1979–80, introduced a new generation to life online. Unlike the
cloistered Arpanet, Usenet and BBS, the forerunners of the chat room and
forum, were available to anyone with a modem and a home computer. Although
small, slow, and primitive by today’s standards, they were attracting
thousands of people intrigued by a new virtual world. By the mid-nineties
and the emergence of Tim Berners-Lee’s World Wide Web, the internet was
fully transformed: from a niche underground haunt frequented by computer
hobbyists and academics, to a popular hangout accessed by millions of
excited neophytes.

According to John Naughton, Professor of the Public Understanding of
Technology at the Open University, cyberspace at this time was more than
just a network of computers. Users saw it as “a new kind of place,”
with its own culture, its own identity, and its own rules.

The arrival of millions of “ordinary” people online stimulated fears
and hopes about what this new form of communication might do to us. Many
techno-optimists, such as the cheerleaders for the networked revolution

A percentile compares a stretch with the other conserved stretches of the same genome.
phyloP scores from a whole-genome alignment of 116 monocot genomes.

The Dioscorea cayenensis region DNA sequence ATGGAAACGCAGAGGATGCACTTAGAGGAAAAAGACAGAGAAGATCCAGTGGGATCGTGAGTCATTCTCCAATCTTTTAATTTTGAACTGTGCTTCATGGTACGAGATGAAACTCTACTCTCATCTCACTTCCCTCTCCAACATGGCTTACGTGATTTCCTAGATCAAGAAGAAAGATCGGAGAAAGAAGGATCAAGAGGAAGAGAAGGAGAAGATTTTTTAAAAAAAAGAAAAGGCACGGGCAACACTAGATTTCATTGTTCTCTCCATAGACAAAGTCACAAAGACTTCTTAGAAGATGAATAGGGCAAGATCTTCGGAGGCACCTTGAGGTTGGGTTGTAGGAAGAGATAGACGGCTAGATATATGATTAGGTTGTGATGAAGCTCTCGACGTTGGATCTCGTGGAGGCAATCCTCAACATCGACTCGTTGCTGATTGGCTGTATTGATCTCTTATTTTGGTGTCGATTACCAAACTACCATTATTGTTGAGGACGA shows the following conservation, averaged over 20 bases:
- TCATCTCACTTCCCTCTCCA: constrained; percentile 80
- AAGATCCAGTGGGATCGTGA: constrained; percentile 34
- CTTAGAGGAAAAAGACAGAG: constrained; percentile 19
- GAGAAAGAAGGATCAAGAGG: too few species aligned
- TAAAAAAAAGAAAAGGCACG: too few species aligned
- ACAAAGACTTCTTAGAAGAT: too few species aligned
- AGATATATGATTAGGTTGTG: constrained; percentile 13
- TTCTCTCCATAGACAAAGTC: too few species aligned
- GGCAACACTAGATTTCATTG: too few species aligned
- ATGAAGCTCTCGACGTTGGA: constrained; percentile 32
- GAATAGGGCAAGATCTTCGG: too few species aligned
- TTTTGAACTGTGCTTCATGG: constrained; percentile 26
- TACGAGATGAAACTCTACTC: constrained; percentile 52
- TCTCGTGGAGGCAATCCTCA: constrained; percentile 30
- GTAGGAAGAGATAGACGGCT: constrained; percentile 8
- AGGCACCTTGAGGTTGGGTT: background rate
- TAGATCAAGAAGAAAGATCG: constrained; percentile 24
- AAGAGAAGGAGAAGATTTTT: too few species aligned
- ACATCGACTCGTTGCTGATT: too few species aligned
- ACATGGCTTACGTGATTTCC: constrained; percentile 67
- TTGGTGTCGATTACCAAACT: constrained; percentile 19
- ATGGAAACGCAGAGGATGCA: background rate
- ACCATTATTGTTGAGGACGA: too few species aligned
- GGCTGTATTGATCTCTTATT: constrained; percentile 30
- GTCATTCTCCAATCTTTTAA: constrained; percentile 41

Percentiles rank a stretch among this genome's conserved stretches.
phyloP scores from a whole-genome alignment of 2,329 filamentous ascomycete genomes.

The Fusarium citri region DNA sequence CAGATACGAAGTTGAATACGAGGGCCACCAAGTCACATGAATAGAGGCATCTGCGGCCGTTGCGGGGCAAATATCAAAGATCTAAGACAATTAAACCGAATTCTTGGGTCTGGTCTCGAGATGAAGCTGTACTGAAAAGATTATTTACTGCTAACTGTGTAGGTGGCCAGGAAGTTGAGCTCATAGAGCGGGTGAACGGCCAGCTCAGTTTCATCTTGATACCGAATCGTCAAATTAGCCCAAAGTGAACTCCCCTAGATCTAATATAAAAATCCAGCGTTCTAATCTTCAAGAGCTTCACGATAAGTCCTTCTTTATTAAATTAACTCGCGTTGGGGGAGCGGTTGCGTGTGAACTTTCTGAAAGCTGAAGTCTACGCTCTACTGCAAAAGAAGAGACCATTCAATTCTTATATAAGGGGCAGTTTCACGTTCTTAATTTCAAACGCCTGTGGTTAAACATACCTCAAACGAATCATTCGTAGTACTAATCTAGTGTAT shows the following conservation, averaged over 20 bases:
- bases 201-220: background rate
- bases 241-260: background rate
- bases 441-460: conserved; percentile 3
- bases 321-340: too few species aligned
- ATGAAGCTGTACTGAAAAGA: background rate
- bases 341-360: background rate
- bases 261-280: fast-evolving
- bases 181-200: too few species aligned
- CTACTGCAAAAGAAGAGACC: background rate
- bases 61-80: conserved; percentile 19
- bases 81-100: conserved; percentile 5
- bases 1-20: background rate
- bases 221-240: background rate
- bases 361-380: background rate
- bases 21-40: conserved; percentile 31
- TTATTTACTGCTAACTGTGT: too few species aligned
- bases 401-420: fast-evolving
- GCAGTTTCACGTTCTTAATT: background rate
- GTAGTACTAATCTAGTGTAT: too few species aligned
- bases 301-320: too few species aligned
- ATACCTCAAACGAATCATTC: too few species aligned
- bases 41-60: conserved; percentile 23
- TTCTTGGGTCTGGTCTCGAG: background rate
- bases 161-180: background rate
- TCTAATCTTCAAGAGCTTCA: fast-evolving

Wired and Mondo 2000 magazines, believed cyberspace would herald a new
dawn of learning and understanding, even the end of the national state.
The best statement of this view was the American essayist and prominent
cyberlibertarian John Perry Barlow’s 1996 “Declaration of the
Independence of Cyberspace,” which announced to the real world that
“your legal concepts of property, expression, identity, movement, and
context do not apply to us . . . our identities have no bodies, so, unlike
you, we cannot obtain order by physical coercion.”

Barlow believed that the lack of censorship and the anonymity that the net
seemed to offer would foster a freer, more open society, because people
could cast off the tyranny of their fixed real-world identities and create
themselves anew. (The New Yorker put it more succinctly: “On the
Internet, nobody knows you’re a dog.”) Leading psychologists of the
day, such as MIT professor Sherry Turkle in her influential 1995 study of
internet identity, Life on the Screen, offered a cautious welcome to the
way that online life could allow people to work through the different
elements of their identity.

But others worried what might happen if no one knows you’re a dog.
Parents panicked about children infected with “modem fever.” Soon